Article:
to put in your pocket. Midnight says
the little gifts of loneliness come wrapped
by nervous fingers. What I wanted this
to say was that I want to be so close
that when you find it, it is warm from me.

“Pocket Poem,” By Ted Kooser; In:  Valentines: poems, 2008)

This past week, I addressed three brightly colored envelopes, red and pink, to the grandchildren who occupy such a big space in my heart.  I’ve been sending them valentines every February since they were first born, and for good measure, adding cards for their mothers, my daughters to the list.  One more card is hidden in my desk, which I’ll place on my husband’s desk early Thursday morning, a continuing tradition that, despite the many years that we’ve been together, remains intact.

Valentines, however entwined with rampant commercialism that accompanies all  holidays, began as a simple expression of love and gratitude, the first attributed to the Charles, Duke of Orleans, imprisoned in 1415 in the Tower of London after the Battle of Agincourt.  As the story goes, he passed his time writing romantic verses for his wife, who was still living in France.  Today, nearly sixty of the Duke’s poems remain and are considered as the first modern-day valentines.  Yet nearly three hundred years passed by before valentines became popular, their verses created by valentine writers in England in booklets that could be copied on decorative paper.  By the early 1800’s, valentines were constructed from simple black and white illustrations, painted and assembled in factories.  By the mid 1800’s, valentines were adorned with lace and ribbons, included affectionate messages and illustrations of turtle-doves, lovers’ knots in gold or silver, cupids and bleeding hearts.  Even though the valentines on display racks in card shops and drug stores now range from the flowery to the comical, I was surprised to learn that more cards are exchanged on Valentine’s Day than other time of the year except, perhaps, Christmas.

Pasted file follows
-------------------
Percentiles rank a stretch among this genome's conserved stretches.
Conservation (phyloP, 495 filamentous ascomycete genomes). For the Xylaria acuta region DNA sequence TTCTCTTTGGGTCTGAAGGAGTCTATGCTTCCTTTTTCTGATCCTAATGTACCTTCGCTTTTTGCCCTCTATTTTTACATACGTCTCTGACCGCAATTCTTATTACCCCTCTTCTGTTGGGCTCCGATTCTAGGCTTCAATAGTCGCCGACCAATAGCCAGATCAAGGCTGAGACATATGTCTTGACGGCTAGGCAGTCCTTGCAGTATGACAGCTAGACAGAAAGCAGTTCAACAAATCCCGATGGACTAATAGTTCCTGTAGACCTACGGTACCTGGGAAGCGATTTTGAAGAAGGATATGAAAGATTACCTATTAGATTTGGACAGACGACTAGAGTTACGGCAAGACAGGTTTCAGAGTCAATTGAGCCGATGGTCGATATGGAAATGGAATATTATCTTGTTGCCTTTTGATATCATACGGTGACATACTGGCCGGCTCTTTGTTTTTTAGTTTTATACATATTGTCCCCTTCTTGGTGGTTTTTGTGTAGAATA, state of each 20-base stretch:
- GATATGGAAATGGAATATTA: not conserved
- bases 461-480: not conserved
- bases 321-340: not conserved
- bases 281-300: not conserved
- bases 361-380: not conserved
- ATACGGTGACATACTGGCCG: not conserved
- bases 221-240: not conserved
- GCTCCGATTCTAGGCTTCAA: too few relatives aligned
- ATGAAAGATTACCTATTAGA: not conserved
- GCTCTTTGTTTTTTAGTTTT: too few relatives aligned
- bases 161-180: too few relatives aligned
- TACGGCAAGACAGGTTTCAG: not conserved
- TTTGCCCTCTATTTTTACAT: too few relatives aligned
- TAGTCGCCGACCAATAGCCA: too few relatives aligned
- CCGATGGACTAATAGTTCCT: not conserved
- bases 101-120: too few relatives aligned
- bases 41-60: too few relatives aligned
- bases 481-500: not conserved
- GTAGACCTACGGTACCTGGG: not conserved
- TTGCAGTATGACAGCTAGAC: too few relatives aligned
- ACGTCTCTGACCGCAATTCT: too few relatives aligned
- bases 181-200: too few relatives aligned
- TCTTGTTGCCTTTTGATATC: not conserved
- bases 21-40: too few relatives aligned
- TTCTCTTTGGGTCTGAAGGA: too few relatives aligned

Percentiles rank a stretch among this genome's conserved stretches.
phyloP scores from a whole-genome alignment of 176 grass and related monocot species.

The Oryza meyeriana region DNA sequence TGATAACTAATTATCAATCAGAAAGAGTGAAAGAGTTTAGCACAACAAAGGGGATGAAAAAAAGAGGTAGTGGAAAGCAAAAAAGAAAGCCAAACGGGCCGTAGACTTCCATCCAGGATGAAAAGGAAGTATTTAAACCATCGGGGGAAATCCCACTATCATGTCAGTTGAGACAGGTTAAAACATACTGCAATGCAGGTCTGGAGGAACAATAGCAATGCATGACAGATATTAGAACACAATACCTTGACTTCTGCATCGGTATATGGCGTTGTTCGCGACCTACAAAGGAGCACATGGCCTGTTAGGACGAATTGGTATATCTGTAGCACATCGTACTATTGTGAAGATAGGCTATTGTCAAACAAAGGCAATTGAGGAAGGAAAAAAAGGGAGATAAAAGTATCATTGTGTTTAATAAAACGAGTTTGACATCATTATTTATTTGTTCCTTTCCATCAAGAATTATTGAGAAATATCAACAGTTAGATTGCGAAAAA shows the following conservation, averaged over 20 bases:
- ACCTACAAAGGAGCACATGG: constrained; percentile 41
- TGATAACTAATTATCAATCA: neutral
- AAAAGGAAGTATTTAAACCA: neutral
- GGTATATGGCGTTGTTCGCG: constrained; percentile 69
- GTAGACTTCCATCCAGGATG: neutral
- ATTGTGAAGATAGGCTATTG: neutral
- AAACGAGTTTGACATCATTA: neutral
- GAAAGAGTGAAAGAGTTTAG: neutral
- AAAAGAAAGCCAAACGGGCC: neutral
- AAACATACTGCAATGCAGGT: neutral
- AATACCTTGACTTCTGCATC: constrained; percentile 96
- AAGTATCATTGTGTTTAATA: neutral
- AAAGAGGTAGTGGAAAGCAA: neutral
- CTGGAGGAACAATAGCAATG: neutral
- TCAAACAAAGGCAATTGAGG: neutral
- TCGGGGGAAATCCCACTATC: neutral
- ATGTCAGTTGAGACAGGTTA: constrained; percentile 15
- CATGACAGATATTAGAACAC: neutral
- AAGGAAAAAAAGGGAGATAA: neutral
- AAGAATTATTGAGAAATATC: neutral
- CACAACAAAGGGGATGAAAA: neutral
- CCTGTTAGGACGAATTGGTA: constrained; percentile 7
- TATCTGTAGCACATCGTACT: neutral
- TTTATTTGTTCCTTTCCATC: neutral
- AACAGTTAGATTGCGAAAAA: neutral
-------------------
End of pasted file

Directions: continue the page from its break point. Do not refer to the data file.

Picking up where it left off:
Like many of you, I first experienced the exchange of Valentine’s cards in kindergarten.  My teacher decorated a large hat box with red and white paper hearts, lace and ribbons. This, she explained was our valentine card mailbox, and each student was instructed to bring one valentine for each classmate, to be placed in the “mailbox” and exchanged at our Valentine’s Day party.  The excitement we all felt was palpable, and early on the morning of February 14, I awakened  and slipped out of bed quietly while my parents still slept.  I tiptoed into the living room of our upstairs apartment where a package of valentines lay on a card table, waiting to be addressed.